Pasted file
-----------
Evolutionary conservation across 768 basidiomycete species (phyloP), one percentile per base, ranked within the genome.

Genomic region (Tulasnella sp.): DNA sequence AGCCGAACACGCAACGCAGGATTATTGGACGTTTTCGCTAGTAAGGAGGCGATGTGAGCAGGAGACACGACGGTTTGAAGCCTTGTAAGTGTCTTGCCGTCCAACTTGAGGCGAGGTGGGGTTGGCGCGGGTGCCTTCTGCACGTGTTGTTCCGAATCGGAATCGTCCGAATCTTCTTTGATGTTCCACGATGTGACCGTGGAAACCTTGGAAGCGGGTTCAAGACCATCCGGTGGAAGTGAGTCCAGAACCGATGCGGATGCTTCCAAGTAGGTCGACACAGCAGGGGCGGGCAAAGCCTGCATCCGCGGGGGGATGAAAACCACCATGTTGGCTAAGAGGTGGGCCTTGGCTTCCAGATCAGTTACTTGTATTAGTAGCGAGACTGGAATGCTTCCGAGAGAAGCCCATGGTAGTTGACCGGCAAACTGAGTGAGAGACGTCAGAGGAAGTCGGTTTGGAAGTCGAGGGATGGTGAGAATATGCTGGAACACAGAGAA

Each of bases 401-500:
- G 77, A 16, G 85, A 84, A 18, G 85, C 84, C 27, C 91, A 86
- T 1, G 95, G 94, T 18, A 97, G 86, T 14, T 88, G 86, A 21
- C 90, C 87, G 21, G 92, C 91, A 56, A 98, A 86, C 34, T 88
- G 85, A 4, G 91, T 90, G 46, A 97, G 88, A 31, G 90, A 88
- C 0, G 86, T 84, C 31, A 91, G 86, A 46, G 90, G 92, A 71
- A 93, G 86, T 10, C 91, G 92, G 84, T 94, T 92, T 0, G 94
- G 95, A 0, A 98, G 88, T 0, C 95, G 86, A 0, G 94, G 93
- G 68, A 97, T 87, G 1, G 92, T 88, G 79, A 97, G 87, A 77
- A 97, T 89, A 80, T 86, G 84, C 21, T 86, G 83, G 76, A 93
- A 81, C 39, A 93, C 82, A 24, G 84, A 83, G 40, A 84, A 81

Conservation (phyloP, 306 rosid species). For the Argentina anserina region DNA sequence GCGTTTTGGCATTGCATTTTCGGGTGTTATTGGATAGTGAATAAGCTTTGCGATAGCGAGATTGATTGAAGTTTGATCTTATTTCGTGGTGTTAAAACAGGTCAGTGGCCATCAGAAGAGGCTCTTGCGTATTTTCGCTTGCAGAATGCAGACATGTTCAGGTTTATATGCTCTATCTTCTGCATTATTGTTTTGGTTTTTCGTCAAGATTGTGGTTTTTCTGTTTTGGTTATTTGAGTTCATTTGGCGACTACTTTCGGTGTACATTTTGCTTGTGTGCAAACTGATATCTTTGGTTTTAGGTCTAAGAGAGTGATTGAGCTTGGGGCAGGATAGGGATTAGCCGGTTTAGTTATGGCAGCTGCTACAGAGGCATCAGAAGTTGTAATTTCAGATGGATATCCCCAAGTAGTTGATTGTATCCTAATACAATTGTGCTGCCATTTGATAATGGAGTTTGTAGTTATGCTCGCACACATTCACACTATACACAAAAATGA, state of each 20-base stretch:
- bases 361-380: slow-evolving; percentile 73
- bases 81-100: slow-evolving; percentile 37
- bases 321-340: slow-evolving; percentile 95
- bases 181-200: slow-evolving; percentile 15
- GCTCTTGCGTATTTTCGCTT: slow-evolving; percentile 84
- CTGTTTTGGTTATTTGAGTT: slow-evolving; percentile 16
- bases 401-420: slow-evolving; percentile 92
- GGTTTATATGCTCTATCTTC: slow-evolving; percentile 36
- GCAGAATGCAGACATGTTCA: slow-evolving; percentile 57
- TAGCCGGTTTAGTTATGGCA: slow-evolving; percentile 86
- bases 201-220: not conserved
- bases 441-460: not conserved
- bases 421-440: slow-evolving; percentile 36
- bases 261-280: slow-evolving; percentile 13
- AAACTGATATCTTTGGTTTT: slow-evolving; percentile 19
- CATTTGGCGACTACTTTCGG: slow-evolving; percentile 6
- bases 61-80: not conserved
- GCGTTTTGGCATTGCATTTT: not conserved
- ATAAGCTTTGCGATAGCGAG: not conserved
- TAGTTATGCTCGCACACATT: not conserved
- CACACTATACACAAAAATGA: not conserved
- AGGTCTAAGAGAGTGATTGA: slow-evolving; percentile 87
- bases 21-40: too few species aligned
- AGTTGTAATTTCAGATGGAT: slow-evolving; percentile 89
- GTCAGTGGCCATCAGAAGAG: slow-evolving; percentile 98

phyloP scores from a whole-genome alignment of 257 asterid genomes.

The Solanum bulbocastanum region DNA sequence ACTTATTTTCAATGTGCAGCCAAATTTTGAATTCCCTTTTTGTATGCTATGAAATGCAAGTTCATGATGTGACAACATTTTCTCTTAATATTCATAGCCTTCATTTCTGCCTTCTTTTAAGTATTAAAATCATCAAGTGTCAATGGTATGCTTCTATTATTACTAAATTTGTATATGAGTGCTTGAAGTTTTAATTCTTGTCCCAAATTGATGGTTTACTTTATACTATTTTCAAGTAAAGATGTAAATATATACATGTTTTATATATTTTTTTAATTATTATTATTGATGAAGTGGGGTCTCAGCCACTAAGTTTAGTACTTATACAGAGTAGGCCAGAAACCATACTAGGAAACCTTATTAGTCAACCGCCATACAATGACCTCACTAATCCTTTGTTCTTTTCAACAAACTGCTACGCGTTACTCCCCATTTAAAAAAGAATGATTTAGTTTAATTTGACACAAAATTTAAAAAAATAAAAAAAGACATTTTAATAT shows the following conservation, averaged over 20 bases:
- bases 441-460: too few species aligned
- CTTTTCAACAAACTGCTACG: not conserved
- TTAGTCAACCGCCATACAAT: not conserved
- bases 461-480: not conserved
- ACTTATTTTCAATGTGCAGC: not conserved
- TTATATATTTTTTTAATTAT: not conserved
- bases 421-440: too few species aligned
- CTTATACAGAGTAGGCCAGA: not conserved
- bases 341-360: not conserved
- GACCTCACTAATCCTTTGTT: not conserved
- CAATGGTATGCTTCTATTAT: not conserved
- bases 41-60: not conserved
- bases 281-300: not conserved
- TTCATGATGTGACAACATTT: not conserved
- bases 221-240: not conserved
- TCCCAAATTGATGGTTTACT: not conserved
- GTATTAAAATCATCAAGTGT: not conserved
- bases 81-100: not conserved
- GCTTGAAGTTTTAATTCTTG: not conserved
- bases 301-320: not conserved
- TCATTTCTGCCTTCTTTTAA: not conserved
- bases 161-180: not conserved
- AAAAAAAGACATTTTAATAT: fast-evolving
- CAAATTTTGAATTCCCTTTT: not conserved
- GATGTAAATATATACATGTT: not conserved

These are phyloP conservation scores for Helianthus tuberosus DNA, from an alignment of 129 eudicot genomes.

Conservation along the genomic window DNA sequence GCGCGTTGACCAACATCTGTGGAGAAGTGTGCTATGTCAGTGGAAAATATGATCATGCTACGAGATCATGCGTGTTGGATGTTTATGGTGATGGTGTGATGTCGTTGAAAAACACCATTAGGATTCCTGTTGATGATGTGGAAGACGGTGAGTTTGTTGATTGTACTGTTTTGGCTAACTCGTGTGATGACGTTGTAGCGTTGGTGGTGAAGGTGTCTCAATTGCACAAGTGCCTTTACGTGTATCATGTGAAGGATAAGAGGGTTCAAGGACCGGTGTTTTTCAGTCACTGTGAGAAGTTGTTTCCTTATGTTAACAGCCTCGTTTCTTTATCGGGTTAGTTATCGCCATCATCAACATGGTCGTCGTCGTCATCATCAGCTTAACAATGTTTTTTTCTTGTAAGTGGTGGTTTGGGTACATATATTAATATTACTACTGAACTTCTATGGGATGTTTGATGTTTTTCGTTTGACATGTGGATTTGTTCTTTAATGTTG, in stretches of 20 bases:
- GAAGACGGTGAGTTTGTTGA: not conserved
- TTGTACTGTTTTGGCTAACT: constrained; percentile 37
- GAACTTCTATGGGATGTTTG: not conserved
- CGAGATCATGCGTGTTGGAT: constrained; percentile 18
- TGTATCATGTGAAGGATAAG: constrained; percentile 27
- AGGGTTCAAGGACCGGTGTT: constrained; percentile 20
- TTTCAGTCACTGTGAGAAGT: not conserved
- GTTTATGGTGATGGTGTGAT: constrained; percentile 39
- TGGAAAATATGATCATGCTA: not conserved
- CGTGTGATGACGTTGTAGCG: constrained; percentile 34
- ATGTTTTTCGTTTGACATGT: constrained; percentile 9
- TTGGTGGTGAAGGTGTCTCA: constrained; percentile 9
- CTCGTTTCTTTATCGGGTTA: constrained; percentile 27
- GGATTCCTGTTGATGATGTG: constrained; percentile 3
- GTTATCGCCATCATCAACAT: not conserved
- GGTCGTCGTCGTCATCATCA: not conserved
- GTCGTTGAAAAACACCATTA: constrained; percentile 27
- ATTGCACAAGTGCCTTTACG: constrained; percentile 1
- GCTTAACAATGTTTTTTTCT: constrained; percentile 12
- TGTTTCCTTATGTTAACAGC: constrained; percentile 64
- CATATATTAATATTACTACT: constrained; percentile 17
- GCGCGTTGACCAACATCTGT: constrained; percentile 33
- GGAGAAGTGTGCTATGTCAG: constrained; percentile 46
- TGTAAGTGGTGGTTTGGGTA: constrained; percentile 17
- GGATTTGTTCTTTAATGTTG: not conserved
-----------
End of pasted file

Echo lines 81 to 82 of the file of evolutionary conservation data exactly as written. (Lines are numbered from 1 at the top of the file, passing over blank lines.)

- CTCGTTTCTTTATCGGGTTA: constrained; percentile 27
- GGATTCCTGTTGATGATGTG: constrained; percentile 3